Char Siu Pork Belly Buns
Pork belly buns have become a theme for me over the past few years. The first ones I did used a sous vide and grilling double cooking method, then I started going for straight up smoked pork belly and had some pretty fantastic results doing them both in Texas- and burnt ends-style. Since you can never have too much of a good thing, I just kept rolling with my belly buns and have now a fourth incarnation to share, this time doing them up with a char siu sauce.
I made these during a Meatwave where I had multiple char siu recipes going on, which let me just make a giant bowl of sauce and spread it across a number of dishes. I altered my usual recipe for this Chinese "barbecue sauce" by bringing in the traditional ingredient of red fermented tofu, and while I think it did lend a more unique flavor to my char siu, if you don't have this special ingredient on hand or can't find it, I know from experience that omitting it still creates just as tasty end results.
I had previously done some smoked pork shoulder steaks in a char siu style and developed a method of using both a rub and sauce for maximum flavor. I saw no need to change up something that already works here and did the same thing, putting together a simple rub of just five-spice powder, dark brown sugar, and kosher salt.
I then applied the rub pretty liberally to the couple pieces of belly I had bought. I got mine from my local Asian market, who sells them already cut into these ideal long rectangles, which will shrink up during cooking to be a final shape and size well suited for stuffing into steamed buns. That grocery does only sell belly with skin-on, so I just cut that off before smoking since the skin wasn't desirable for this particular preparation.
After seasoning the pork, I placed the pieces in a large resealable bag and poured in the char siu sauce. I then set that bag in a container—just to avoid any mess in case of leaks—and let the meat marinate in the fridge overnight. Since this isn't a very acidic marinade, long soaking times are no problem and I've even prepared my char siu a couple days in advance with no ill effects.
Another running similarity between all of my steamed bun recipes are these quick pickles. I could be creative and think of new toppings, but these pickles are so damn delicious, I take every excuse I get to make them. They're also fast—hence "quick pickles"—and after thinly slicing a seedless cucumber on a mandoline, they only take about ten minutes to be fully flavored after being submerged in a sweet and acidic brine. Like most all pickles, they also keep well, so this step can be done up to a month in advance.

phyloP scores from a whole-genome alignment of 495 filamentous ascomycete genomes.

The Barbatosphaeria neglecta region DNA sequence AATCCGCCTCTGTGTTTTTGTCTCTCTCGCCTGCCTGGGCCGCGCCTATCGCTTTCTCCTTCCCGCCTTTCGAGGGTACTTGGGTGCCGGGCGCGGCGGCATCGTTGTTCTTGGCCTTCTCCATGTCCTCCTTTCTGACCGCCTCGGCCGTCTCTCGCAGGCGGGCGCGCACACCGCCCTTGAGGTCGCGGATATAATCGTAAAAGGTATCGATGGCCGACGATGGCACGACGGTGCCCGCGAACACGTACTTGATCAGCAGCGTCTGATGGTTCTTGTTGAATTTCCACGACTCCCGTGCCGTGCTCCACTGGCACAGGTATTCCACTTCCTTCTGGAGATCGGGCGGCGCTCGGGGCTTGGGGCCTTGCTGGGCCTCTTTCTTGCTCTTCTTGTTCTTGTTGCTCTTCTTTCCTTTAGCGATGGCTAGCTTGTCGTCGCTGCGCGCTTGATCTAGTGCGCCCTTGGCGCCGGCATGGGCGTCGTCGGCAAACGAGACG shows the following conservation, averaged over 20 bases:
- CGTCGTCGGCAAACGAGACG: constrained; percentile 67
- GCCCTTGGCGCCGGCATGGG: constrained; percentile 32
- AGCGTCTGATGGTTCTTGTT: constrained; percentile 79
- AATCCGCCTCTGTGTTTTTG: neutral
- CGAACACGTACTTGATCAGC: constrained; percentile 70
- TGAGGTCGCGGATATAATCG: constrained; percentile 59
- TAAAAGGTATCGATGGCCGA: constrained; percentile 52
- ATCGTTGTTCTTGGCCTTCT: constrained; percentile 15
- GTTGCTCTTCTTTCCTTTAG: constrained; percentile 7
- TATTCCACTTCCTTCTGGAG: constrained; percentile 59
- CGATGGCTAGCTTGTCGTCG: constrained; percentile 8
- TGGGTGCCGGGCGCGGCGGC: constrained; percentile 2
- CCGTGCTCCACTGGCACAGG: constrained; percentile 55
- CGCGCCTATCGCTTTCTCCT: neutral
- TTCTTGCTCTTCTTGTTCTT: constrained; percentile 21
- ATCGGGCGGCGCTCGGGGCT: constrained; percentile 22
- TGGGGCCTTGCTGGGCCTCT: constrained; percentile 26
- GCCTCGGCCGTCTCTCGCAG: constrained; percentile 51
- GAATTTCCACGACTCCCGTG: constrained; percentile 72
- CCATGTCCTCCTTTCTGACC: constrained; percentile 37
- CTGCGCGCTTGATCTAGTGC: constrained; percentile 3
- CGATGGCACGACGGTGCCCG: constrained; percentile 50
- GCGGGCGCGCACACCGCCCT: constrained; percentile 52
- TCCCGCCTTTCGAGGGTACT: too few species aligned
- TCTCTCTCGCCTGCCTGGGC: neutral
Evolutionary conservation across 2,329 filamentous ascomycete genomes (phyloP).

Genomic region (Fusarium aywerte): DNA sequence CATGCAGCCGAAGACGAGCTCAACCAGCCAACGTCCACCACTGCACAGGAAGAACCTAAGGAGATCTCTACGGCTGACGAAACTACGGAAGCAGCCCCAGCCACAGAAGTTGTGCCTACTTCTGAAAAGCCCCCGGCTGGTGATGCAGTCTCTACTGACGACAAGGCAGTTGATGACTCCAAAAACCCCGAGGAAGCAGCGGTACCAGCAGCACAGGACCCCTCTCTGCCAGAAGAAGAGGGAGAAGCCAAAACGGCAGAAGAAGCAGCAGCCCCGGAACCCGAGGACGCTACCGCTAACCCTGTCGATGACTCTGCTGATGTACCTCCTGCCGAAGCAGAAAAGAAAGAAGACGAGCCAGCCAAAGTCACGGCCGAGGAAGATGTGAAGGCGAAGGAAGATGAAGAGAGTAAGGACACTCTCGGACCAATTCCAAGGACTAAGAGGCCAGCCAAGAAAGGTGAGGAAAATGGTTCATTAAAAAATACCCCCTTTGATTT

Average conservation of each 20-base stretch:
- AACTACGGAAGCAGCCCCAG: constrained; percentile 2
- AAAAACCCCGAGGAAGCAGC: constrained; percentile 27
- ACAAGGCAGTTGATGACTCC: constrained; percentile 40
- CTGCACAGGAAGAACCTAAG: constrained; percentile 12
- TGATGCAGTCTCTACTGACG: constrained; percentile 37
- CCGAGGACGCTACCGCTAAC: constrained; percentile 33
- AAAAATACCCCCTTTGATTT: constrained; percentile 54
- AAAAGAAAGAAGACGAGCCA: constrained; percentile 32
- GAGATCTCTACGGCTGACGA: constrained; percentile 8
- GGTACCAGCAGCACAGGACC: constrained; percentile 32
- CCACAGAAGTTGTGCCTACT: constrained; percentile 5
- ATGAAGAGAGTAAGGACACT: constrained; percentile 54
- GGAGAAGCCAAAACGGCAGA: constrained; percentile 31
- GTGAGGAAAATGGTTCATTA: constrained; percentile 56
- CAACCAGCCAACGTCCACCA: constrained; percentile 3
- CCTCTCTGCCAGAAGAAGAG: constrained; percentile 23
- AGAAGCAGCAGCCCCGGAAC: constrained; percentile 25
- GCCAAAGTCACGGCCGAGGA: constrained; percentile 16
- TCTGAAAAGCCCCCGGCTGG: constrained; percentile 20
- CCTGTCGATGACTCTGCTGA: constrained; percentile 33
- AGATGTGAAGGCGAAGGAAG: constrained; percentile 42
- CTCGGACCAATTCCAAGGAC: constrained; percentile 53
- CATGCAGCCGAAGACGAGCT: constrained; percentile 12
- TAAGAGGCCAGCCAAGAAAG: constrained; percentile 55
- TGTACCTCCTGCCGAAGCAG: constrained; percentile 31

There wasn't anything special about smoking the belly—I just placed the pork in the smoker that was running at 225°F with charcoal and a couple chunks of pecan and just monitored the internal temperature of each piece with my handy CyberQ.
My final target was in the 195-203°F range, which seems to be the ideal temperature for the softest, most luscious fat. I also wanted to apply more sauce during the cooking to give the pork that shiny char siu glaze, so began brushing the belly with some reduced sauce about every 45 minutes in the last couple hours of cooking.
In the end, I had some pork that was beautifully red, glossy, and super tender. I also know from experience that the meat is even juicer if it's wrapper and has some time rest, so I encased each piece of belly in foil and placed them in the Cambro to sit until I was ready to serve. For me that was a little over an hour, but a 15-30 minute rest outside of a cooler should be totally fine.
I was greeted by some pretty fine looking meat when it was finally time to slice into it. The belly was soft and moist, but not so overly tender that it fell apart when cut into. Sneaking a little taste for myself while preparing the buns confirmed that exterior glaze had all the complex sweet and earthiness of a great cha siu.